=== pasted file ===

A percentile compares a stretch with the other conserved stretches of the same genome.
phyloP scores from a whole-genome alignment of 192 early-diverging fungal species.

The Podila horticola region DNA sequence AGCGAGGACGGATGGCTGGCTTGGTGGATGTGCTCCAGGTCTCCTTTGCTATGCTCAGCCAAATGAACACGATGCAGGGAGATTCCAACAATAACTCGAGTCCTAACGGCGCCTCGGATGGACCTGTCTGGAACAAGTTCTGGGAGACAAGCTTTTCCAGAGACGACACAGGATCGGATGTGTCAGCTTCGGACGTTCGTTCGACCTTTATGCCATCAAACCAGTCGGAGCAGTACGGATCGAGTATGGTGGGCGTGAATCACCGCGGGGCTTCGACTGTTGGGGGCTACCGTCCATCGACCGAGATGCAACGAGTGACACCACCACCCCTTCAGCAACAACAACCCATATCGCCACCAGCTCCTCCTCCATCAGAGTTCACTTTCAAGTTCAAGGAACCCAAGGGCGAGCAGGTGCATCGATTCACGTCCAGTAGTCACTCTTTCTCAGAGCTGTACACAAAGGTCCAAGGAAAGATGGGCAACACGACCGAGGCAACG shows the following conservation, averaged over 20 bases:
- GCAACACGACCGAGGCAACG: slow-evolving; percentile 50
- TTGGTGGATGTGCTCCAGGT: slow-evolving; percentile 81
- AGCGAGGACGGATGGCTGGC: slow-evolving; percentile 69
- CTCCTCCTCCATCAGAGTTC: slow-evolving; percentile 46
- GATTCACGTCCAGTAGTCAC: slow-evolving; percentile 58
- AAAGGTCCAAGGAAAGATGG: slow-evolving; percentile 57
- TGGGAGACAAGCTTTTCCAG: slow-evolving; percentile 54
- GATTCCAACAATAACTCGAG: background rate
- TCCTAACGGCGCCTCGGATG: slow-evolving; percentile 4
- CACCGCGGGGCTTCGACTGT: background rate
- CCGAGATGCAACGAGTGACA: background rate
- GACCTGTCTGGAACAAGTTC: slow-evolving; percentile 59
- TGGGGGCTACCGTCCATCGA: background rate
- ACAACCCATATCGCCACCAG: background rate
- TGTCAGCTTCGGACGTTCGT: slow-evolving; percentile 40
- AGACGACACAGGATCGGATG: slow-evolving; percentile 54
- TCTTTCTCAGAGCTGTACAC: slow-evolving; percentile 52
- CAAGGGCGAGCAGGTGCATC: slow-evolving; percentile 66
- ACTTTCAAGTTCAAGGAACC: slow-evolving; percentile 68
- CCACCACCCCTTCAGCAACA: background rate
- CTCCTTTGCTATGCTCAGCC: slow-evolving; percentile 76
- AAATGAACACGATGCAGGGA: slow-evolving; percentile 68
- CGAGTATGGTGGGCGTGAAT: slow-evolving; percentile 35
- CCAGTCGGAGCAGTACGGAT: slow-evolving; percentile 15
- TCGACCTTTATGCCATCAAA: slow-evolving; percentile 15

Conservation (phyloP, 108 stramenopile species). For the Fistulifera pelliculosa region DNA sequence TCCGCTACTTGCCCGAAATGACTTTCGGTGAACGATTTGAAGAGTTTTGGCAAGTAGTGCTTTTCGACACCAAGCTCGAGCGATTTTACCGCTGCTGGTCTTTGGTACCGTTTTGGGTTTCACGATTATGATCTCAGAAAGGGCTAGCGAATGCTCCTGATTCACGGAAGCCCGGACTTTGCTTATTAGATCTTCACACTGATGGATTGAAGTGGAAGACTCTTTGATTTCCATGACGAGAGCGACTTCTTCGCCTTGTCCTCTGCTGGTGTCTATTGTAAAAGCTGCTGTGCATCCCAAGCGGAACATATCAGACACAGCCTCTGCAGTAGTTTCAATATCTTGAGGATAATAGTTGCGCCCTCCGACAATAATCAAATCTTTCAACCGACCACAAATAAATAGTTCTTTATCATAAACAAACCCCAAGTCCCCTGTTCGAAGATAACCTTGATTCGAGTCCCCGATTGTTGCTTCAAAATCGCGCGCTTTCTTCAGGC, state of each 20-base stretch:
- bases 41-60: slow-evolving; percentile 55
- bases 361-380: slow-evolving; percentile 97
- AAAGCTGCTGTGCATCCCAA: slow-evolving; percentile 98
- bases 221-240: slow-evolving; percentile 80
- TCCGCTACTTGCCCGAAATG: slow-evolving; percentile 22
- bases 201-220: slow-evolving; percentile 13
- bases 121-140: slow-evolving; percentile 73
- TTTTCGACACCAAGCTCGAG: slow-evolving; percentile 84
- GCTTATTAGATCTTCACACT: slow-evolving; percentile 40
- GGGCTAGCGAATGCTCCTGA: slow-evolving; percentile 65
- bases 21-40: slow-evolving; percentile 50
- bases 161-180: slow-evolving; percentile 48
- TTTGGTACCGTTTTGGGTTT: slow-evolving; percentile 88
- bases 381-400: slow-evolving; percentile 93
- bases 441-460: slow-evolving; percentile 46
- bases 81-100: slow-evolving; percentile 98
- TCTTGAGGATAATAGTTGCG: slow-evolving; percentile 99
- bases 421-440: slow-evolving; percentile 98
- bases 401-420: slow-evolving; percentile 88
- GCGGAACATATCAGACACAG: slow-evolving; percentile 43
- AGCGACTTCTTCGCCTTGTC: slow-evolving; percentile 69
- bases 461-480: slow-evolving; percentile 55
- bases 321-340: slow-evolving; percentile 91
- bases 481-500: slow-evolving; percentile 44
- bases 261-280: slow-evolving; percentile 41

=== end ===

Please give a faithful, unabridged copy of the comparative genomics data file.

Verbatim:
A percentile compares a stretch with the other conserved stretches of the same genome.
phyloP scores from a whole-genome alignment of 192 early-diverging fungal species.

The Podila horticola region DNA sequence AGCGAGGACGGATGGCTGGCTTGGTGGATGTGCTCCAGGTCTCCTTTGCTATGCTCAGCCAAATGAACACGATGCAGGGAGATTCCAACAATAACTCGAGTCCTAACGGCGCCTCGGATGGACCTGTCTGGAACAAGTTCTGGGAGACAAGCTTTTCCAGAGACGACACAGGATCGGATGTGTCAGCTTCGGACGTTCGTTCGACCTTTATGCCATCAAACCAGTCGGAGCAGTACGGATCGAGTATGGTGGGCGTGAATCACCGCGGGGCTTCGACTGTTGGGGGCTACCGTCCATCGACCGAGATGCAACGAGTGACACCACCACCCCTTCAGCAACAACAACCCATATCGCCACCAGCTCCTCCTCCATCAGAGTTCACTTTCAAGTTCAAGGAACCCAAGGGCGAGCAGGTGCATCGATTCACGTCCAGTAGTCACTCTTTCTCAGAGCTGTACACAAAGGTCCAAGGAAAGATGGGCAACACGACCGAGGCAACG shows the following conservation, averaged over 20 bases:
- GCAACACGACCGAGGCAACG: slow-evolving; percentile 50
- TTGGTGGATGTGCTCCAGGT: slow-evolving; percentile 81
- AGCGAGGACGGATGGCTGGC: slow-evolving; percentile 69
- CTCCTCCTCCATCAGAGTTC: slow-evolving; percentile 46
- GATTCACGTCCAGTAGTCAC: slow-evolving; percentile 58
- AAAGGTCCAAGGAAAGATGG: slow-evolving; percentile 57
- TGGGAGACAAGCTTTTCCAG: slow-evolving; percentile 54
- GATTCCAACAATAACTCGAG: background rate
- TCCTAACGGCGCCTCGGATG: slow-evolving; percentile 4
- CACCGCGGGGCTTCGACTGT: background rate
- CCGAGATGCAACGAGTGACA: background rate
- GACCTGTCTGGAACAAGTTC: slow-evolving; percentile 59
- TGGGGGCTACCGTCCATCGA: background rate
- ACAACCCATATCGCCACCAG: background rate
- TGTCAGCTTCGGACGTTCGT: slow-evolving; percentile 40
- AGACGACACAGGATCGGATG: slow-evolving; percentile 54
- TCTTTCTCAGAGCTGTACAC: slow-evolving; percentile 52
- CAAGGGCGAGCAGGTGCATC: slow-evolving; percentile 66
- ACTTTCAAGTTCAAGGAACC: slow-evolving; percentile 68
- CCACCACCCCTTCAGCAACA: background rate
- CTCCTTTGCTATGCTCAGCC: slow-evolving; percentile 76
- AAATGAACACGATGCAGGGA: slow-evolving; percentile 68
- CGAGTATGGTGGGCGTGAAT: slow-evolving; percentile 35
- CCAGTCGGAGCAGTACGGAT: slow-evolving; percentile 15
- TCGACCTTTATGCCATCAAA: slow-evolving; percentile 15

Conservation (phyloP, 108 stramenopile species). For the Fistulifera pelliculosa region DNA sequence TCCGCTACTTGCCCGAAATGACTTTCGGTGAACGATTTGAAGAGTTTTGGCAAGTAGTGCTTTTCGACACCAAGCTCGAGCGATTTTACCGCTGCTGGTCTTTGGTACCGTTTTGGGTTTCACGATTATGATCTCAGAAAGGGCTAGCGAATGCTCCTGATTCACGGAAGCCCGGACTTTGCTTATTAGATCTTCACACTGATGGATTGAAGTGGAAGACTCTTTGATTTCCATGACGAGAGCGACTTCTTCGCCTTGTCCTCTGCTGGTGTCTATTGTAAAAGCTGCTGTGCATCCCAAGCGGAACATATCAGACACAGCCTCTGCAGTAGTTTCAATATCTTGAGGATAATAGTTGCGCCCTCCGACAATAATCAAATCTTTCAACCGACCACAAATAAATAGTTCTTTATCATAAACAAACCCCAAGTCCCCTGTTCGAAGATAACCTTGATTCGAGTCCCCGATTGTTGCTTCAAAATCGCGCGCTTTCTTCAGGC, state of each 20-base stretch:
- bases 41-60: slow-evolving; percentile 55
- bases 361-380: slow-evolving; percentile 97
- AAAGCTGCTGTGCATCCCAA: slow-evolving; percentile 98
- bases 221-240: slow-evolving; percentile 80
- TCCGCTACTTGCCCGAAATG: slow-evolving; percentile 22
- bases 201-220: slow-evolving; percentile 13
- bases 121-140: slow-evolving; percentile 73
- TTTTCGACACCAAGCTCGAG: slow-evolving; percentile 84
- GCTTATTAGATCTTCACACT: slow-evolving; percentile 40
- GGGCTAGCGAATGCTCCTGA: slow-evolving; percentile 65
- bases 21-40: slow-evolving; percentile 50
- bases 161-180: slow-evolving; percentile 48
- TTTGGTACCGTTTTGGGTTT: slow-evolving; percentile 88
- bases 381-400: slow-evolving; percentile 93
- bases 441-460: slow-evolving; percentile 46
- bases 81-100: slow-evolving; percentile 98
- TCTTGAGGATAATAGTTGCG: slow-evolving; percentile 99
- bases 421-440: slow-evolving; percentile 98
- bases 401-420: slow-evolving; percentile 88
- GCGGAACATATCAGACACAG: slow-evolving; percentile 43
- AGCGACTTCTTCGCCTTGTC: slow-evolving; percentile 69
- bases 461-480: slow-evolving; percentile 55
- bases 321-340: slow-evolving; percentile 91
- bases 481-500: slow-evolving; percentile 44
- bases 261-280: slow-evolving; percentile 41